The proposed development of condominiums and single-family homes off Hill Road South, put on the back burner because of the slow economy, has received another five-year extension.
The Violet Township Board of Trustees approved the South Hampton development plan extension by a 3-0 vote at its Sept. 5 meeting. Located in the Canal Winchester school district, south of Busey Road on the east side of Hill Road South, the combination of about 59 acres was rezoned in November 2007.
The land, owned by Winchester Trace II and Gregory and Carmen Bigus, consists of 35.2 acres with 61 family lots and 24.4 acres, classified as R-3, which would allow for condominiums.
"In 2007, it was rezoned after several public hearings. Part of it's zoned planned residential and R-3 for condominiums," township zoning officer Kelly Sarkos said.
"The development plan is expiring after five years," she said. "The code allows the property owners to file for an extension. Because it is expiring in November, all of the property owners are requesting an extension of the development plan."
She said if a plat had been filed and recorded, "there would be no need for an extension." The land, however, remains a cornfield.
Sarkos said such a status is not unusual in the area, given the down economy, which has thwarted similar development plans in Violet Township.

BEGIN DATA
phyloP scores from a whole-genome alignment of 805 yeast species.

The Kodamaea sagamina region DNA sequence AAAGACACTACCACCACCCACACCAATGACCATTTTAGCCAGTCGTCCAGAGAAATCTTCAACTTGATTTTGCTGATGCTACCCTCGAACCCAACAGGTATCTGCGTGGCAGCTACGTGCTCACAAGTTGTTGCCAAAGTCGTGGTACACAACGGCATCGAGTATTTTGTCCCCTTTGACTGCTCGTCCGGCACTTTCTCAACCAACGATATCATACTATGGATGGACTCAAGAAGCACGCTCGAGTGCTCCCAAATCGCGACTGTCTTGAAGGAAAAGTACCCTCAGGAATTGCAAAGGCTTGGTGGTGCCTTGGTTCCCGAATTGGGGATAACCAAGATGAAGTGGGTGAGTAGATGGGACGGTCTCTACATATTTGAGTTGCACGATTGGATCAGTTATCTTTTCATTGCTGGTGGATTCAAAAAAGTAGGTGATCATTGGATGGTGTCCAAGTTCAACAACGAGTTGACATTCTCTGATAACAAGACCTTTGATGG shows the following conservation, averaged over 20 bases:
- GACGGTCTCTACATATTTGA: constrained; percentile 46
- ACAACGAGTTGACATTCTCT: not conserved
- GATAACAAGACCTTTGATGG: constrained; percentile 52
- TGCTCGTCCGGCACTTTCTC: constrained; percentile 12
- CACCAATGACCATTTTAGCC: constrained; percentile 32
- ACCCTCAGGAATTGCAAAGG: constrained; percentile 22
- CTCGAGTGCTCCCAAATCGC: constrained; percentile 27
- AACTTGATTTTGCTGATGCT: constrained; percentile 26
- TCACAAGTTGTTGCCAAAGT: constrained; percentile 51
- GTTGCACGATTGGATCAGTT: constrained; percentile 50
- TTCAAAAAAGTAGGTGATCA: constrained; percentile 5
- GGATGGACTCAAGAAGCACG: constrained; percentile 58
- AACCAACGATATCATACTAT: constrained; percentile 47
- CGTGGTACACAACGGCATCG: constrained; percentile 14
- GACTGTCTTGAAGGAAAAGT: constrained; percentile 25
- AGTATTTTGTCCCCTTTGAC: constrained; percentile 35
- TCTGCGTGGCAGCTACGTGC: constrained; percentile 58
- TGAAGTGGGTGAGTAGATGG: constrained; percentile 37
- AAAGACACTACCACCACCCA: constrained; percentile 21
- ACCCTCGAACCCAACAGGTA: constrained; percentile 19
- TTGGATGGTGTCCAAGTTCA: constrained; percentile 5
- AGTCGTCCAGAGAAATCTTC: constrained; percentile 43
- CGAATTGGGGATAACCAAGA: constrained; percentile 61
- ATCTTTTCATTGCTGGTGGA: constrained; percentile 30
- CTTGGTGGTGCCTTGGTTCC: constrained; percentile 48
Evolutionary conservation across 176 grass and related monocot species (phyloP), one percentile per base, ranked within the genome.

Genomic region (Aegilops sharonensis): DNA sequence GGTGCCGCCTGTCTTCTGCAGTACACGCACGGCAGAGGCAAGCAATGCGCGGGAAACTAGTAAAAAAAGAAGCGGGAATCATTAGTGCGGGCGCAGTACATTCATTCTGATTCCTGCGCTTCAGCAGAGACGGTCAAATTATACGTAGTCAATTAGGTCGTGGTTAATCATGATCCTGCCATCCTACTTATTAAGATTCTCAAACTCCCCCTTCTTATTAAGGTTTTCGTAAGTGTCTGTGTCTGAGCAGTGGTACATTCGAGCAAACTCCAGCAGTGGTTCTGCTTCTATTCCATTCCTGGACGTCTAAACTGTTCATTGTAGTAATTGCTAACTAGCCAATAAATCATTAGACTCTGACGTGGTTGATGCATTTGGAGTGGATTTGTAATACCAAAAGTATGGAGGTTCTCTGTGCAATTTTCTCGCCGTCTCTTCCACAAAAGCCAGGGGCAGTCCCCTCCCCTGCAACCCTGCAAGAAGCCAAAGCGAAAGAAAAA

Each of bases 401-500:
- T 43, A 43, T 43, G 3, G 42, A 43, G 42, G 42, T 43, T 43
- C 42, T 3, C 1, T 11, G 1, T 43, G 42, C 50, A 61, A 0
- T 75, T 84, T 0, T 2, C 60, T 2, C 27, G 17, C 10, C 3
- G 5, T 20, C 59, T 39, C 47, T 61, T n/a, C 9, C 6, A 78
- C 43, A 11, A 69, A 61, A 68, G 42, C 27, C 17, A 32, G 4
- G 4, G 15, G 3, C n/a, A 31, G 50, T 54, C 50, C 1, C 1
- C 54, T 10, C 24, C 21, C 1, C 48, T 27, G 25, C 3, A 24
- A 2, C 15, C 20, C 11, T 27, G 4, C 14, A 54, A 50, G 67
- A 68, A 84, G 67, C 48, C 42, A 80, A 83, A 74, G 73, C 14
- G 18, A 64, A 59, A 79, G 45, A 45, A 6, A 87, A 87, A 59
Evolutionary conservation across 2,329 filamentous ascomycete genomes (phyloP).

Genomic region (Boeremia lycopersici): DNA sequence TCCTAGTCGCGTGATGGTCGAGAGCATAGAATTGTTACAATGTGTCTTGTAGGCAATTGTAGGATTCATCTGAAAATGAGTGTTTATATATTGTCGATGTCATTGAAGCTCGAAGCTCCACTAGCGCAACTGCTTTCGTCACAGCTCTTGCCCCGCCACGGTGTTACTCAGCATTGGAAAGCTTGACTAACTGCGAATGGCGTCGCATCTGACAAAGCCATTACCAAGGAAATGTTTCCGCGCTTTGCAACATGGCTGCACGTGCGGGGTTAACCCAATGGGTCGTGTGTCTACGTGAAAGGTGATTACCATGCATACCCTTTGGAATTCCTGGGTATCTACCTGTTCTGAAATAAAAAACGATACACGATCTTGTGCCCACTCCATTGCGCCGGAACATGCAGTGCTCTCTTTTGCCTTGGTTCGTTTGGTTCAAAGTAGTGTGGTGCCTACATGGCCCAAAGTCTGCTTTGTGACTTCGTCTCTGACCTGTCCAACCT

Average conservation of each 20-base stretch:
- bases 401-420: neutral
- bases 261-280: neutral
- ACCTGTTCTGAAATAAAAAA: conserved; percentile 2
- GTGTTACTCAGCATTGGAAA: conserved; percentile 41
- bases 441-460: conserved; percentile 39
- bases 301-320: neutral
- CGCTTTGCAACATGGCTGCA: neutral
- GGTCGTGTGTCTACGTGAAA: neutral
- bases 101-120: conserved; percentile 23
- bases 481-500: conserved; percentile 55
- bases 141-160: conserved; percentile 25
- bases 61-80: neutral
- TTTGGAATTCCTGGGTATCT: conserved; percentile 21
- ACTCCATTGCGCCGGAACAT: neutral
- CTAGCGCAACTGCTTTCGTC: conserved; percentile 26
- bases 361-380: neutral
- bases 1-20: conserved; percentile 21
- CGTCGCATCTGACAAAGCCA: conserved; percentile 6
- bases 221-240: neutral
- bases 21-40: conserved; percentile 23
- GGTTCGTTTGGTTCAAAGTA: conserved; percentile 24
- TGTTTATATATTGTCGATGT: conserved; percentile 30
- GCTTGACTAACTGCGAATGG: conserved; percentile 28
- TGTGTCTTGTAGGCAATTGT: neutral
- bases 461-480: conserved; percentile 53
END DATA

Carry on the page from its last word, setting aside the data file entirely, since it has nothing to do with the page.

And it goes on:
"We've had two of them, Woodland Ranch and Eastern Lakes, on the north side of Refugee Road. They both were rezoned with development plans but no action with regard to housing has occurred," Sarkos said.
She said if and when it comes time for the South Hampton development to proceed, the developers "would have to file a plan with the Fairfield County Regional Planning Commission and go through the motions to record the plats."
One of the project developers, Kevin Strait of Pickerington, said the plans "made good sense at the time, but the development market changed. We're waiting for that market to come back."
Strait said the "housing market is looking better than what it was last year," but there are some existing developments in the area that still have lots available. He said once those get filled, developers "would be looking for the next place to start building homes."
Strait said if the time comes, the developers of South Hampton will be faced with two options.
"We will actually be developing it or we could sell it to someone who wants to put their product on it," he said. "Right now, it's just a piece of farmland; they'll be taking corn out of there soon."